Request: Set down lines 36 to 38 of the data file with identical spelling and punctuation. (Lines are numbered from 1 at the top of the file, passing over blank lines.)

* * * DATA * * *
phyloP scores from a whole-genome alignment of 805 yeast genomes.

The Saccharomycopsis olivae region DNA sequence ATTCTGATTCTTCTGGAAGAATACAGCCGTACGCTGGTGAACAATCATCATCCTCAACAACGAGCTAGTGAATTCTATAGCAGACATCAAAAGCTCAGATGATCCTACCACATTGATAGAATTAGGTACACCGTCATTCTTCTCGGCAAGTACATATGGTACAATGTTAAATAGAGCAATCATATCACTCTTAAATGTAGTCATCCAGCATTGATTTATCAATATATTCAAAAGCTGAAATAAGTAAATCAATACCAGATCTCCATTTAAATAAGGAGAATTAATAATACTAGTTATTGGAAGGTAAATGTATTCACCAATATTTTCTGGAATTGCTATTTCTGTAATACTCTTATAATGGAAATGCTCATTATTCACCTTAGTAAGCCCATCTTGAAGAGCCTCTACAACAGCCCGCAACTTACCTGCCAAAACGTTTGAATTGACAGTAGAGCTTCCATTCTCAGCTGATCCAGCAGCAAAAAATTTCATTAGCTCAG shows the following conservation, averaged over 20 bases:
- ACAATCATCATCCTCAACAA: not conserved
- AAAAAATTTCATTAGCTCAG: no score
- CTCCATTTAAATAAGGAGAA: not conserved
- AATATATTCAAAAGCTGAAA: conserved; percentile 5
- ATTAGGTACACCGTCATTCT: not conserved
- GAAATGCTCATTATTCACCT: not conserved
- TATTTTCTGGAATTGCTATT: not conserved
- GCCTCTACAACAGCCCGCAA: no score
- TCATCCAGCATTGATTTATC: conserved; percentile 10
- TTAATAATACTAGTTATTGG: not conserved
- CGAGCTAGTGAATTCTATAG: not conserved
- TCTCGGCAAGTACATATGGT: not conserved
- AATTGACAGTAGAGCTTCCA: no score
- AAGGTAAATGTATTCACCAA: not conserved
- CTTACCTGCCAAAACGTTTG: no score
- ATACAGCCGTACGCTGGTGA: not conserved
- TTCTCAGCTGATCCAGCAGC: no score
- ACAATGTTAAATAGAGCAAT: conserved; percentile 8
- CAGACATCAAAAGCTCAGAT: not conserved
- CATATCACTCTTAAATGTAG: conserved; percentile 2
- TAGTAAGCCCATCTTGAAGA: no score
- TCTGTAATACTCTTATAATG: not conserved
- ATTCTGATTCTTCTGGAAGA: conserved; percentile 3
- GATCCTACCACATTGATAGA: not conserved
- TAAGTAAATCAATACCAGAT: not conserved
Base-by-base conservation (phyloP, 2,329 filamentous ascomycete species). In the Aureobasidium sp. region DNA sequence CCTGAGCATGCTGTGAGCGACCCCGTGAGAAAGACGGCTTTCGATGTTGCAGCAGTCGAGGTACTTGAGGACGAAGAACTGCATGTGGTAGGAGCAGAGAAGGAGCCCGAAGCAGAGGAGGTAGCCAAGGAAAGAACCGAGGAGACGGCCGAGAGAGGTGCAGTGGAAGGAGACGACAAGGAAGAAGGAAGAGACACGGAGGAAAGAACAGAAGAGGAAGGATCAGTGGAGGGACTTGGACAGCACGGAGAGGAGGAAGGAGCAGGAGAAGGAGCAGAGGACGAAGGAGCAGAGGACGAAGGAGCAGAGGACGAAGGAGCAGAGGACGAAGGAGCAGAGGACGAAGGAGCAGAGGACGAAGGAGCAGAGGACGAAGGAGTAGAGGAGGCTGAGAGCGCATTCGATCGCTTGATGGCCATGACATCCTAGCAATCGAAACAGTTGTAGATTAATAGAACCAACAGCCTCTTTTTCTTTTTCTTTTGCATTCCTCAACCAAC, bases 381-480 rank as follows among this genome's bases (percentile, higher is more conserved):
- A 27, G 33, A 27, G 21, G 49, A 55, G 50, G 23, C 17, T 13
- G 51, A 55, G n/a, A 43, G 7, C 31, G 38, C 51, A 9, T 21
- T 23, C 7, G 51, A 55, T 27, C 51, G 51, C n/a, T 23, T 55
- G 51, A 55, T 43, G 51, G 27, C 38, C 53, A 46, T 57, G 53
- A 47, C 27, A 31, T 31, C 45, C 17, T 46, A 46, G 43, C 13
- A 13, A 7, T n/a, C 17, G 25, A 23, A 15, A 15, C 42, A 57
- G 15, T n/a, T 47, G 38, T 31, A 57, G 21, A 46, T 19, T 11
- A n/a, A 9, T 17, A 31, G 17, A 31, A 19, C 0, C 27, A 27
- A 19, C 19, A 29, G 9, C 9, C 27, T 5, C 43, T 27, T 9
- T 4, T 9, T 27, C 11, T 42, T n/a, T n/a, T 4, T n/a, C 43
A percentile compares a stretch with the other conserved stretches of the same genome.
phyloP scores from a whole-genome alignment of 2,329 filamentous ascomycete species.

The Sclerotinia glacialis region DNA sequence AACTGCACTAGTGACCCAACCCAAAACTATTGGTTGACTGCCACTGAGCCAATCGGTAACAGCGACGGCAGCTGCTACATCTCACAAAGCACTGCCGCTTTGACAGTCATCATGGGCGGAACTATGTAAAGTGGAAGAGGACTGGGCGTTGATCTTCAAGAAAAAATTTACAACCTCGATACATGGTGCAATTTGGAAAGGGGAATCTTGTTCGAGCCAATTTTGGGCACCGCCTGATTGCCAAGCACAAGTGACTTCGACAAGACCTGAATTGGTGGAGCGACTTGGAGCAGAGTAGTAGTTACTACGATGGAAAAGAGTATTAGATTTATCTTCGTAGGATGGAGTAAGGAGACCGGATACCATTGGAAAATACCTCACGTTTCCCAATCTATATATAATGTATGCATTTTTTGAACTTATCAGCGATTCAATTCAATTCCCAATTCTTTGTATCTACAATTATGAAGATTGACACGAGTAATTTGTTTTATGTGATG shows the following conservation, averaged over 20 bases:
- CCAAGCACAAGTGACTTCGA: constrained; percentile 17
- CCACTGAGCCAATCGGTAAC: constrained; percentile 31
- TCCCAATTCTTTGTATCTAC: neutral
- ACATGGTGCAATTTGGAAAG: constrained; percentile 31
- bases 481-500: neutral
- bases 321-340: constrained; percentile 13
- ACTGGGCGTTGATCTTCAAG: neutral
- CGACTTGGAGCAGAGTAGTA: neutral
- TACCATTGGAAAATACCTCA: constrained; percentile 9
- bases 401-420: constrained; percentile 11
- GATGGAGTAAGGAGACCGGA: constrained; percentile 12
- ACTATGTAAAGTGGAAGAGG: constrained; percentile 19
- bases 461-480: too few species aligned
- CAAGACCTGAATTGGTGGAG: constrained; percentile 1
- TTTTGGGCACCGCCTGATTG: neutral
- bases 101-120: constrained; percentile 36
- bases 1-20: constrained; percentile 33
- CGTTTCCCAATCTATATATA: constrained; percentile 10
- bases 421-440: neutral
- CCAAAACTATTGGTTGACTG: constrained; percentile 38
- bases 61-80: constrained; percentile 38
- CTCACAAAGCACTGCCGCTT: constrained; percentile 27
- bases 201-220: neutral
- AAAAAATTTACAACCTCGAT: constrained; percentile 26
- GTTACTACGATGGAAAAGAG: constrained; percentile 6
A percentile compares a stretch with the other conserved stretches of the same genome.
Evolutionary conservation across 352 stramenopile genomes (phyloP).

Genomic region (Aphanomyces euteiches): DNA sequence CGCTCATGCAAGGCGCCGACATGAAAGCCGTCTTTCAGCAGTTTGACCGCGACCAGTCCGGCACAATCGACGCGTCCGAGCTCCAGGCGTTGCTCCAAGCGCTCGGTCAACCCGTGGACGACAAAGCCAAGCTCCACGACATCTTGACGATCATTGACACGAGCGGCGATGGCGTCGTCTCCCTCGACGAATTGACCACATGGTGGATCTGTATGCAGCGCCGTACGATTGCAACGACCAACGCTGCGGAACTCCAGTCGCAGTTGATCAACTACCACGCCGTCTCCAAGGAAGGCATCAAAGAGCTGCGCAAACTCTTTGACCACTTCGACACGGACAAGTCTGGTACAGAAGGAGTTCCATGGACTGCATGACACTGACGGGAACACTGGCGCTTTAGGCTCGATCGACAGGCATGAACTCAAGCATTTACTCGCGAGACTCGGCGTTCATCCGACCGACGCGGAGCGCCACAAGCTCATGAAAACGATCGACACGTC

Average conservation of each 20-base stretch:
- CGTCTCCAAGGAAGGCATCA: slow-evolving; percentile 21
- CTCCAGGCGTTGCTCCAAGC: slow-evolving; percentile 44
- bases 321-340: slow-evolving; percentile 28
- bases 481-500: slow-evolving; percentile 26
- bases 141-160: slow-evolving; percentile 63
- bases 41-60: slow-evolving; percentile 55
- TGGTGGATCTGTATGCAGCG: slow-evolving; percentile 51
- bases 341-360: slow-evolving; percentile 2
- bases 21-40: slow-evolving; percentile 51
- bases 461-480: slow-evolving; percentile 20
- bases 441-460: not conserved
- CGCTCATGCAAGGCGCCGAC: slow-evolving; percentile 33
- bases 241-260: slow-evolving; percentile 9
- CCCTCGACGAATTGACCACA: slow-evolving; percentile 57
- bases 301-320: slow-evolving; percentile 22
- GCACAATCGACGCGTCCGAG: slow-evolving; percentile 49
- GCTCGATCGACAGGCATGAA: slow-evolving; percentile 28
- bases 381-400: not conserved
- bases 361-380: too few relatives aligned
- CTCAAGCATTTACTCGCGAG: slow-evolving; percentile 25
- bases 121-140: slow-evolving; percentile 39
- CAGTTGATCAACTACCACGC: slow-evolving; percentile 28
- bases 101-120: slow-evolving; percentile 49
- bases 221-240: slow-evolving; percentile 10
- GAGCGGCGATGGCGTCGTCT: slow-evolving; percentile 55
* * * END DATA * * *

- A n/a, A 9, T 17, A 31, G 17, A 31, A 19, C 0, C 27, A 27
- A 19, C 19, A 29, G 9, C 9, C 27, T 5, C 43, T 27, T 9
- T 4, T 9, T 27, C 11, T 42, T n/a, T n/a, T 4, T n/a, C 43